Excess profits taxes are not without challenges. One challenging part of excess profits taxes is defining the tax base or "excess profits." Noting the resemblance between the concept of "excess profits" of excess profits taxes and "residual profit” (or non-routine profit) in the global discussion for taxing the digital economy, the authors propose to implement a GEP Tax built upon mechanisms and tools that the OECD has been developing in the Base Erosion and Profit Shifting (BEPS) Projects 1.0 and a two-pillar approach for the taxation of the digital economy (so-called BEPS 2.0).

The kernel of the authors’ proposal is as follows. First, use the country-by-country reporting (CbCR) of BEPS 1.0 to provide a base of information to identify the average earnings of multinationals in previous years or to establish a uniform threshold for normal profits, thus making it possible to calculate how much is to be considered excess. Second, apply Pillar One of the OECD's digitalization proposal to distinguish residual profit (non-routine profit) from routine profit. In combining the information available at CbCR in the first step, the second step may isolate the above-normal returns of firms subject to the GEP Tax. The authors explain that nonroutine profits are distinct from abnormal and unpredictable profits that justify imposing excess profits taxes. However, both concepts are roughly overlapping, so that at least the concept of residual profits may be used as a baseline of defining excess profits subject to GEP Tax. Third, apply Pillar Two of the OECD digitalization proposal which guarantees that the consolidated profits of multinationals would be subject to a global minimum rate, such that if one country fails to impose the GEP Tax on what is defined as excessive, other countries can step in to fill the fiscal void.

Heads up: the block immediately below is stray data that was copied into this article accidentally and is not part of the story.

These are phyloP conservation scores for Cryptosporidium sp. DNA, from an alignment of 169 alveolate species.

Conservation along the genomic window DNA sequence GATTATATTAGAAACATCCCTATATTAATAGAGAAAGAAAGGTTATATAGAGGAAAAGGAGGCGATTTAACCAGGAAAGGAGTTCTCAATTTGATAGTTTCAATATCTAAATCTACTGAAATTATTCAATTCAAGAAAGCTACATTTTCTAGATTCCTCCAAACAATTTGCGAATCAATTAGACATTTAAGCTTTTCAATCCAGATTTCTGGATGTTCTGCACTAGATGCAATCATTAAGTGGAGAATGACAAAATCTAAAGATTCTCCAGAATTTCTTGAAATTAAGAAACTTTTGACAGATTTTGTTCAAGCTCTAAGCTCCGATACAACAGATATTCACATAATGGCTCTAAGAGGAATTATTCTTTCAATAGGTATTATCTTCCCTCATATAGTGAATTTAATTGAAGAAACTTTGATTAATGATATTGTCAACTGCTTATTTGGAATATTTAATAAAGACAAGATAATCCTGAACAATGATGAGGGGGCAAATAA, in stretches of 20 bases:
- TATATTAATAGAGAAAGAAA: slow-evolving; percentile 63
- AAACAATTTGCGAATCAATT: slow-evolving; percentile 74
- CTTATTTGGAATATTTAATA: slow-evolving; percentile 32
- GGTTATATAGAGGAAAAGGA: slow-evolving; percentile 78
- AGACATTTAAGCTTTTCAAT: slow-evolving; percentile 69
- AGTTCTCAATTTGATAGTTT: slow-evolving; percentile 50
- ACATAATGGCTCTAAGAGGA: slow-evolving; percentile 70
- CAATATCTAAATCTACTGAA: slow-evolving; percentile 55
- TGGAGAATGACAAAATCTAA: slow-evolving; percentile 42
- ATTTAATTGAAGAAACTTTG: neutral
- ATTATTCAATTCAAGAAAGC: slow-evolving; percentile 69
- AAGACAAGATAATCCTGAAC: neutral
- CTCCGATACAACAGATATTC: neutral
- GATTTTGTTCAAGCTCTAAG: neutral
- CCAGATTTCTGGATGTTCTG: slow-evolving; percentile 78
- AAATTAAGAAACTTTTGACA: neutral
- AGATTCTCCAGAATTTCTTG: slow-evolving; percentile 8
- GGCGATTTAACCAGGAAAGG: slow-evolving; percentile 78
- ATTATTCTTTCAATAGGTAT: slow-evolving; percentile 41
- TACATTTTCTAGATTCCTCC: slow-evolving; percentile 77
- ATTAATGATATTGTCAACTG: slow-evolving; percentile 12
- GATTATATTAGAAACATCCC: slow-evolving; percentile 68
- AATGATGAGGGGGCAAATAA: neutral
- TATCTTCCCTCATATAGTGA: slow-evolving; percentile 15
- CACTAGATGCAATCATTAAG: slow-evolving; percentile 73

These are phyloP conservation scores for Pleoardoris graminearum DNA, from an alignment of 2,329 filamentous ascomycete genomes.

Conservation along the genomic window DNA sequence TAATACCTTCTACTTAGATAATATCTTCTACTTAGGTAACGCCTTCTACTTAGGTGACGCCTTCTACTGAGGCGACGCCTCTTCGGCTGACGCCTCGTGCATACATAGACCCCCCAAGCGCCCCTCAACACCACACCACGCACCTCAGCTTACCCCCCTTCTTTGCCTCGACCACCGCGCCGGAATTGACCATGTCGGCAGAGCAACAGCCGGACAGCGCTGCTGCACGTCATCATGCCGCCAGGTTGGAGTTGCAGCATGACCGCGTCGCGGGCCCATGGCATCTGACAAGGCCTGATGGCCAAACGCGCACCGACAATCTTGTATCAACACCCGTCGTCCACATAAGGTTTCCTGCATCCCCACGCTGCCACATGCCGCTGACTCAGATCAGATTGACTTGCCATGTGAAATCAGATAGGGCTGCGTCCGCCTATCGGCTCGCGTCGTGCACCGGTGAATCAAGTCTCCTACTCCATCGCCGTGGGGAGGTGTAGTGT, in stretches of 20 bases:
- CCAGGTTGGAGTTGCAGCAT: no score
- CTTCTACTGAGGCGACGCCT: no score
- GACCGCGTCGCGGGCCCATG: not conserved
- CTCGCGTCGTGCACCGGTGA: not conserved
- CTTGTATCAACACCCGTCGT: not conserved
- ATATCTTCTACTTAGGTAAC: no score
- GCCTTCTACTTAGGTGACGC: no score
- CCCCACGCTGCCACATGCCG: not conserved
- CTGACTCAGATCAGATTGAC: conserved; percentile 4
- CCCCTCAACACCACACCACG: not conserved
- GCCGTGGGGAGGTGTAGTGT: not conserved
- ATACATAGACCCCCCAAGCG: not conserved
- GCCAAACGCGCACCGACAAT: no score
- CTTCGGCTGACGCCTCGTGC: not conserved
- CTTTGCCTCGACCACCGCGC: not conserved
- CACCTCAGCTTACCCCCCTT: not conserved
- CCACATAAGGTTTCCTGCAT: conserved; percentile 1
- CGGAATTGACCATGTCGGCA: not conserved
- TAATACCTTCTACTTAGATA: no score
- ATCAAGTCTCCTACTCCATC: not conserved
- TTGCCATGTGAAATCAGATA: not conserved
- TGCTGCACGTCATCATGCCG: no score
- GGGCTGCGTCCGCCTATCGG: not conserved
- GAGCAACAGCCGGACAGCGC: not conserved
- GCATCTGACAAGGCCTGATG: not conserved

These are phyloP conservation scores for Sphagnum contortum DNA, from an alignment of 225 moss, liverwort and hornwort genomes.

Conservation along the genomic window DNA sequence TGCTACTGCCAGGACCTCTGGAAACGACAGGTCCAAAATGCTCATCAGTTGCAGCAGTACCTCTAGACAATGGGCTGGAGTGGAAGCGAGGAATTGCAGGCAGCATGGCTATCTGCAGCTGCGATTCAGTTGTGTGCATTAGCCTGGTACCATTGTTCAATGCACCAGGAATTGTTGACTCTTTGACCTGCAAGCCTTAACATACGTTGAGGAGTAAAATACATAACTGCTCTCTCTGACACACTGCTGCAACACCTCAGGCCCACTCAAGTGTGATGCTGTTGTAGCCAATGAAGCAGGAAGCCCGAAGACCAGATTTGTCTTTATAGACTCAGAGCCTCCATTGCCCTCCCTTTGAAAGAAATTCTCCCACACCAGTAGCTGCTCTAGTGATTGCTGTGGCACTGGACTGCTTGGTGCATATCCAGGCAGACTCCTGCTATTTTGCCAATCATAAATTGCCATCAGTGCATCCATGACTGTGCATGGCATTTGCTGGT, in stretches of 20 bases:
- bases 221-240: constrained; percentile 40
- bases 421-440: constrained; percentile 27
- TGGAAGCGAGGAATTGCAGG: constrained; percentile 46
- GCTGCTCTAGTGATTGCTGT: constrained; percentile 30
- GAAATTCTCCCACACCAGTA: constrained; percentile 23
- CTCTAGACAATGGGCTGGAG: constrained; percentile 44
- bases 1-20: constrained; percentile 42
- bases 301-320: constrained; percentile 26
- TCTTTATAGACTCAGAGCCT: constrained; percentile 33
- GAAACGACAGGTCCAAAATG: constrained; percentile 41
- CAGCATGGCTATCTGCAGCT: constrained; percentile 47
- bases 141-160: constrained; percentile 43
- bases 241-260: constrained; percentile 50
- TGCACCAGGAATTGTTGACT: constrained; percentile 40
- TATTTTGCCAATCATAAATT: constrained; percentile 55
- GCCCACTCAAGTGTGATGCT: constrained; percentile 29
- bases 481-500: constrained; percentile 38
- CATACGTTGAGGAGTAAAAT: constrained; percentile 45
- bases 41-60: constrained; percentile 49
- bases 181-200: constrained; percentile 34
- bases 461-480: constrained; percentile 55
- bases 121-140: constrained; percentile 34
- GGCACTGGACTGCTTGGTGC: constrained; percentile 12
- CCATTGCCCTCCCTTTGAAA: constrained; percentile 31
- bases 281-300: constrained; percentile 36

The authors' proposal underscores the fact that, because we live in a world where capital is fully mobile and firms are able to shift their profits into low tax jurisdictions, domestic excess profits taxes unilaterally adopted by some countries may initiate another round of aggressive international tax planning. However, the proposed GEP Tax may not be politically popular because it inherently involves allocating profits, and the resulting revenue, among relevant countries. What country would want to share revenue generated by excess profits taxes with other countries? As excess profits taxes are an extreme measure usually deployed during wartime, this similarly devastating time of the coronavirus recession makes a globally harmonious GEP Tax sound too idealistic for policymakers.